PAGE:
The gift with reservation of benefit (‘GWROB’) rules only apply for IHT, the gifted asset legally transfers to the donee.
In our recent article that set out the basics of inheritance tax, we mentioned that gifts which are neither immediately chargeable nor exempt would be a considered potentially exempt transfer (‘PET’), falling outside of the donor’s estate should they survive seven years from the date of the gift. However, if the donor dies within that seven-year period, the PET will ‘fail’ and become chargeable at the applicable rate (currently 40%), subject to the availability of any relevant exemptions and/or reliefs as well as a tapering of the rate if the gift was made more than three years before death.
At the introduction of the legislation, this led to a number of individuals legally transferring ownership of an asset whilst continuing to make use of that asset. Only two years after the enactment of the Inheritance Tax Act 1984, the government introduced anti-avoidance legislation to counteract this known as the Gift with Reservation of Benefit (“GWROB”) rules.
The effect of the legislation is to treat the asset as continuing to form part of the donor’s estate until their death or such time as they ‘release the reservation’ i.e. cease to derive a benefit. Where the donor releases the reservation, this will be treated as a deemed PET.
Where the asset still forms part of the donor’s estate at death, this can lead to a double-charge to IHT: on the original PET and on the death estate. Relief is available although HMRC will used the computation which gives the highest tax charge.
The GWROB rules will not apply where the donor:
- Pays full market rent for the use of the asset (an income tax charge arises on the donee); or
- Is virtually excluded from benefiting from the asset or the benefit is insignificant in relation to the gifted asset.
HMRC guidance includes the following examples of where a donor is virtually excluded or where the benefit is insignificant:
- A house which becomes the donee’s residence but where the donor subsequently stays, in the absence of the donee, for not more than two weeks each year, or stays with the donee for less than one month each year;
- A valuable painting which is enjoyed by the donor on short visits to the donee’s house.
- A temporary stay for some short-term purpose in a house the donor had previously given away, i.e. while the donor or donee convalesces after medical treatment, or whilst the donor’s own home is being redecorated.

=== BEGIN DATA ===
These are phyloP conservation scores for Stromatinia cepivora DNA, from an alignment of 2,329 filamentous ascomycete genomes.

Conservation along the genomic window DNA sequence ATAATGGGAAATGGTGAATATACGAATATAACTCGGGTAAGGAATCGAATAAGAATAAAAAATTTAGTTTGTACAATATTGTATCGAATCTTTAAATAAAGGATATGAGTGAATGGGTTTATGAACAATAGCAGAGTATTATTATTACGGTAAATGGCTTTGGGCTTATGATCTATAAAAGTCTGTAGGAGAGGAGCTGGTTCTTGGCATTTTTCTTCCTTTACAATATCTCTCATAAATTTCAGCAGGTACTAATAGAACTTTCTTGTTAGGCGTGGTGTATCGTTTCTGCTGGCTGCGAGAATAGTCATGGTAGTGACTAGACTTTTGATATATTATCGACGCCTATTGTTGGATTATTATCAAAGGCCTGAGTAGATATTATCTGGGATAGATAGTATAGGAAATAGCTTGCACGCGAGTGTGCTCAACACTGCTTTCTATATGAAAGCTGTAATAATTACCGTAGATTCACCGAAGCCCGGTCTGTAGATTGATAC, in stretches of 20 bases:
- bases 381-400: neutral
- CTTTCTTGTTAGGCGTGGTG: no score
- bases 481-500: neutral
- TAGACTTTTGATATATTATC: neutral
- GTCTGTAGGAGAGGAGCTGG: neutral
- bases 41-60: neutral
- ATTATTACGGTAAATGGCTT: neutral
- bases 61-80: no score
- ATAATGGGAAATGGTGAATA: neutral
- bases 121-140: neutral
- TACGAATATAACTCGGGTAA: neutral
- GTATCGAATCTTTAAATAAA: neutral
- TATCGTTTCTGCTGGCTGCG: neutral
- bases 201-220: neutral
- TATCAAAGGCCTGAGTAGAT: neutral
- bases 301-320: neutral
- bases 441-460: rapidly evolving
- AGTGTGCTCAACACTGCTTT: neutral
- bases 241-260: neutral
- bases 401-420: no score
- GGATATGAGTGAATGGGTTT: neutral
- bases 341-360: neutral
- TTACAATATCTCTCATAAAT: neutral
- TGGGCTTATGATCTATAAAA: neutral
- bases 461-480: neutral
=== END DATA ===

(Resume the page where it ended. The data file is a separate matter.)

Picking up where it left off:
- Visits to a house for domestic reasons, for example baby-sitting by the donor for the donee’s children;
- A car which the donee uses to give occasional (less than three times a month) lifts to the donor;
It should be noted that the inclusion of the asset within the donor’s estate for IHT is for that purpose only as created by the GWROB rules. The rules do not affect the legal transfer of the asset which moves from the donor’s estate to the donee’s on the date of the initial gift. For capital gains tax purposes, the date of disposal of the asset will therefore remain the date of the original gift and the donee will not benefit from any capital gains tax uplift on the death of the donor.
After the introduction of the GWROB rules some individuals came up with the bright idea of selling assets and gifting the cash to the donee who would then acquire a similar asset of which the donor could make use. Taking HMRC a few years to catch on to this, the government introduced the Pre-owned Asset Tax legislation with effect from April 2005.
The rules impose an income tax charge on individual based on:
- The benefit they enjoy from the occupation of land or the possession or use of chattels which they once owned, or which they assisted other persons to acquire, and
- Their deemed power to enjoy intangible property in certain settlor interested settlements.
Should you or a family member wish to discuss the tax implications of making a gift or wider estate planning options, please do not hesitate to get in touch